Adaptations: Use larger or smaller objects. Use larger or smaller symbols with containers that match the size of the objects. Standards: HCPS III -Standard 1: Numbers and Operations: NUMBER SENSE: Understand numbers, ways of representing numbers, relationships among numbers, and number systems -Topic Number and Number Systems -Benchmark MA.K.1.1 -Rubric Advanced

Count and compare groups of objects up to 30 according to the number of objects in each group, with accuracy 

Proficient

Partially Proficient

Novice

Count and compare groups of objects up to 30 according to the number of objects in each group, with no significant errors 

Count and compare groups of objects up to 30 according to the number of objects in each group, with a few significant errors 

Count and compare groups of objects up to 30 according to the number of objects in each group, with many significant errors 

HPCS -Domain IV: Cognitive Development Mathematics -Standard 1: Learn about number, numerical representation, and simple numerical operations.

©2004 Dr. Louise Bogart. All rights reserved.

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NUMERATION TO 10 Cards and Counters

Age: 4 to 6 Materials: Mat Numeral cards labeled 1 - 10 55 counters Presentation (Lesson): 1. Invite the child(ren). 2. Place container in upper left corner of mat. 3. Place numeral cards in mixed array on mat. Indicate that the numerals will be placed in order along top of mat and that they must be spaced to accommodate objects to be counted. 4. Place the corresponding number of counters below each numeral card and demonstrate how to arrange them in pairs or sets of two. 5. Count the counters as you place them below the numerals as you proceed 1 - 10. 6. Return materials to container and return container to shelf. 7. Return mat. Direct Aim (Objective): To provide practice in association of symbol and quantity. To introduce the concept of odd and even. Indirect Aims (Scaffolding): Preparation for higher math Preparation for science Preparation for language Preparation for art Develop visual memory Develop order, concentration, coordination, and independence Points of Interest (Motivation): Counters Pattern made with counters Control of Error (Self-Assessment): Just enough counters (55) Pattern Vocabulary: pattern, counters, odd and even Extensions: Use objects to follow class theme in place of disks. Ask children to point out pattern and to explain concept of odd and even 19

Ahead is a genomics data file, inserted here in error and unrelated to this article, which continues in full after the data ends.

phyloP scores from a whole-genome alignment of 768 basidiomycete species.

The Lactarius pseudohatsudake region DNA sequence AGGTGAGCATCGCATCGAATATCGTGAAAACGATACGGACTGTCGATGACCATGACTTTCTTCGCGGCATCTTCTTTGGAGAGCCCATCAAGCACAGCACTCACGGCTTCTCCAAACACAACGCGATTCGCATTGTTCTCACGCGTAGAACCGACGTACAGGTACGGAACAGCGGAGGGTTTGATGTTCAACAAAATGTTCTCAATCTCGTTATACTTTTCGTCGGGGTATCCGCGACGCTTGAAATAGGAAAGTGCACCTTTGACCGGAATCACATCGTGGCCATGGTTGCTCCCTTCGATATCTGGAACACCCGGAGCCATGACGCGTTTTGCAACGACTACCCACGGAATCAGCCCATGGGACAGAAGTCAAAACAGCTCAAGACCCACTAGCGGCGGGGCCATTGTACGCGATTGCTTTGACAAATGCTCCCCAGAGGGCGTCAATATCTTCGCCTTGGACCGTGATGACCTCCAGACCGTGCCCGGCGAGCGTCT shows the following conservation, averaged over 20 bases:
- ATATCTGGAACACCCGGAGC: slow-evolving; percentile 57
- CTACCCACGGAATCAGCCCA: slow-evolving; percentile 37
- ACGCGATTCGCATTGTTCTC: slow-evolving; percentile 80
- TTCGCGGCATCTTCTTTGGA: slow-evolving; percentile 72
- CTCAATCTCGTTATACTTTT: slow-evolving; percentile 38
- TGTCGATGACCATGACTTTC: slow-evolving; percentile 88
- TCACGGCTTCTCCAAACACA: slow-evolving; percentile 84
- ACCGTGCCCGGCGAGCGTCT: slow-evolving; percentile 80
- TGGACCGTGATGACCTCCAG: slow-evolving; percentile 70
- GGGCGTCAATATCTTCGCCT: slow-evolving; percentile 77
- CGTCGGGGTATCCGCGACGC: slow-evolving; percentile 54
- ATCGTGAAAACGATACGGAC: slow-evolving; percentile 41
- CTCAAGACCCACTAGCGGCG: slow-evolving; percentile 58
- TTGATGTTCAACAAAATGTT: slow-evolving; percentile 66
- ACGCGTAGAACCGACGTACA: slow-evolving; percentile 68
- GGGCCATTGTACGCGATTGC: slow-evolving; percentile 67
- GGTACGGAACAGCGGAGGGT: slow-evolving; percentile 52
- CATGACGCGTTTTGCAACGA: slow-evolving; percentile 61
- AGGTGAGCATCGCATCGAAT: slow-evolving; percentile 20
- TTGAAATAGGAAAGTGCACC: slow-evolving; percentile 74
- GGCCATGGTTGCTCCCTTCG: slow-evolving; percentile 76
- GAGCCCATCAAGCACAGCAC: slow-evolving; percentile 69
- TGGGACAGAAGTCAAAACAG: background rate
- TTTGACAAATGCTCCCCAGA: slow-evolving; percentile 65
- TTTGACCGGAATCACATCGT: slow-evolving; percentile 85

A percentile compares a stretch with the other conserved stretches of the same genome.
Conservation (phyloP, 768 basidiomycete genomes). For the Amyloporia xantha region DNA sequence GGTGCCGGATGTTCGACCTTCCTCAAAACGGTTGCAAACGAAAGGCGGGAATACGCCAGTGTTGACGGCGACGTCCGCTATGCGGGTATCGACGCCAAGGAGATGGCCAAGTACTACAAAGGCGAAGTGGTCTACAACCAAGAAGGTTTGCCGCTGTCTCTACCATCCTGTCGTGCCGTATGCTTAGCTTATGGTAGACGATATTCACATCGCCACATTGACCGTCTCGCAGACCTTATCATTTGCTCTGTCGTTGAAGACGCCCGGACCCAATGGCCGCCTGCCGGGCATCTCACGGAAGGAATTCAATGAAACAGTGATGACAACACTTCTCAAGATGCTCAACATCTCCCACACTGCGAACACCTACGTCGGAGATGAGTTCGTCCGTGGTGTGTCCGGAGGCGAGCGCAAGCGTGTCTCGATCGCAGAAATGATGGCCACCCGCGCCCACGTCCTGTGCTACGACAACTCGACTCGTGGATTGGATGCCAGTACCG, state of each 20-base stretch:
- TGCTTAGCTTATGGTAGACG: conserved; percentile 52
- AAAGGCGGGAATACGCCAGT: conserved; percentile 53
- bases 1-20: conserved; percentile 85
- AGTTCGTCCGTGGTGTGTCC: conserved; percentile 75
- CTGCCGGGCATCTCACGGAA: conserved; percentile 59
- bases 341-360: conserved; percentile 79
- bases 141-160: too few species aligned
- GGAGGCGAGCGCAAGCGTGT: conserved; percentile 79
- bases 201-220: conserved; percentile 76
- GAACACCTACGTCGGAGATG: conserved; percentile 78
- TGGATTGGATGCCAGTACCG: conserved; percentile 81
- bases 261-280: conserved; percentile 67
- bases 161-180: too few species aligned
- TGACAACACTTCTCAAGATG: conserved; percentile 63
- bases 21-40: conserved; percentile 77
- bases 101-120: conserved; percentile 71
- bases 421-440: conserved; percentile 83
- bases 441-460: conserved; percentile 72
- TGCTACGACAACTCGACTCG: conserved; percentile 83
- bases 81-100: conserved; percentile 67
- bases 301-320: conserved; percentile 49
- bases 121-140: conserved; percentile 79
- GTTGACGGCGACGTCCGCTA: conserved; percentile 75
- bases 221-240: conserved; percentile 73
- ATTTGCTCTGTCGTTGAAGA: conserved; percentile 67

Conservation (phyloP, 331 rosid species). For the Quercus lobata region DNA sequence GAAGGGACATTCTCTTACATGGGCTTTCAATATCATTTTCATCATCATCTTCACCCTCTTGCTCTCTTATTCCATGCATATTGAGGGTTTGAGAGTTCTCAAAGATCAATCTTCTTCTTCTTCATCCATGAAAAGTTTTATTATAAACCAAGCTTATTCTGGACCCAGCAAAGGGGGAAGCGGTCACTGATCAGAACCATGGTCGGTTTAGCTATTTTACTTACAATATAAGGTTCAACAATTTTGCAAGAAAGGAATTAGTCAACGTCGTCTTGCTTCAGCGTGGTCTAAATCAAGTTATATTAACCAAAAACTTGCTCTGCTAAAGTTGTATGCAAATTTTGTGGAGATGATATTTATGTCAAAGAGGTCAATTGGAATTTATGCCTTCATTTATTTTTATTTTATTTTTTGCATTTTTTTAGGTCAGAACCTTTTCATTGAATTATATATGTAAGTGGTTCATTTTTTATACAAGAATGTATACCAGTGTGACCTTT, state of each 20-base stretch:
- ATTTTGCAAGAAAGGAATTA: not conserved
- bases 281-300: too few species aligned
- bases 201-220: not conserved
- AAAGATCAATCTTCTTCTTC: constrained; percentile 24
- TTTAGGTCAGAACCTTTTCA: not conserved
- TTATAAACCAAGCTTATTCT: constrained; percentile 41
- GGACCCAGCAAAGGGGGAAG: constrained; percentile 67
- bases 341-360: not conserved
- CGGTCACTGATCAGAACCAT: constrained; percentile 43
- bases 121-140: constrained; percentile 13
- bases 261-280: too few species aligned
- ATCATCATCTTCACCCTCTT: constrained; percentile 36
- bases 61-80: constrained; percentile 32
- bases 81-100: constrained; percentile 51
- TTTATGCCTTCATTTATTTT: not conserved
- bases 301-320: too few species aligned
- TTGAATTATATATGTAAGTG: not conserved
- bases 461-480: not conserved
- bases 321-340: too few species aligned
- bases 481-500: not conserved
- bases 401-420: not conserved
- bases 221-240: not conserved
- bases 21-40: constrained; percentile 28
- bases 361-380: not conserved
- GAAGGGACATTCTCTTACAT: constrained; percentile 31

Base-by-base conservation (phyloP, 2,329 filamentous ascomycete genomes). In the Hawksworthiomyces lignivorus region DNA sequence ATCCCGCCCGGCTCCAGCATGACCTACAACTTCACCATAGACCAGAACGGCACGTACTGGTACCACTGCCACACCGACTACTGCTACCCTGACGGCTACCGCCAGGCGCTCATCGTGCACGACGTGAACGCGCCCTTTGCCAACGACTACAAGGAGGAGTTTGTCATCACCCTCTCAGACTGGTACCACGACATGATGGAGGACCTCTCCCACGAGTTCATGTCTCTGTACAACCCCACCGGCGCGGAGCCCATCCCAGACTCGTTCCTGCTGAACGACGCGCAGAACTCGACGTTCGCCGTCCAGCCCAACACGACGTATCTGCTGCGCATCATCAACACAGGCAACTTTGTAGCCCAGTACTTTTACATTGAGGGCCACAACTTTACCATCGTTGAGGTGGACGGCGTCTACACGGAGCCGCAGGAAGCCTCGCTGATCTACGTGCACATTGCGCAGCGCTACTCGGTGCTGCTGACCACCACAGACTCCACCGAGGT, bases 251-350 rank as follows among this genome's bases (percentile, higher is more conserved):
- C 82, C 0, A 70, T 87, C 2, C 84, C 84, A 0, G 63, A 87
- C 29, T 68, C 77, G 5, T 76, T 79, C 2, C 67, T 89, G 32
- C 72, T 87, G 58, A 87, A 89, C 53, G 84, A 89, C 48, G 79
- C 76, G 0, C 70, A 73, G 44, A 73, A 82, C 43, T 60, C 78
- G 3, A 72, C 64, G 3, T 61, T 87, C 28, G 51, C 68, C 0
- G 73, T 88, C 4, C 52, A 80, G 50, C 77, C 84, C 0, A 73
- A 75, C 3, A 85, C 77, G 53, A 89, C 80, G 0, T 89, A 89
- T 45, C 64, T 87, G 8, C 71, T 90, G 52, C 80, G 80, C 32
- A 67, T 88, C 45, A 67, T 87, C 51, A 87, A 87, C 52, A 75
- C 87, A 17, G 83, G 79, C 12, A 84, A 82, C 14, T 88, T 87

Adaptations: Have children write or draw object that match the corresponding number. Standards: HCPS III -Standard 1: Numbers and Operations: NUMBER SENSE: Understand numbers, ways of representing numbers, relationships among numbers, and number systems -Topic Number and Number Systems -Benchmark MA.K.1.1 -Rubric Advanced

Count and compare groups of objects up to 30 according to the number of objects in each group, with accuracy 

Proficient

Partially Proficient

Novice

Count and compare groups of objects up to 30 according to the number of objects in each group, with no significant errors 

Count and compare groups of objects up to 30 according to the number of objects in each group, with a few significant errors 

Count and compare groups of objects up to 30 according to the number of objects in each group, with many significant errors 

HPCS -Domain IV: Cognitive Development Mathematics -Standard 1: Learn about number, numerical representation, and simple numerical operations.

©2004 Dr. Louise Bogart. All rights reserved.

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NUMERATION TO 10 Mystery Game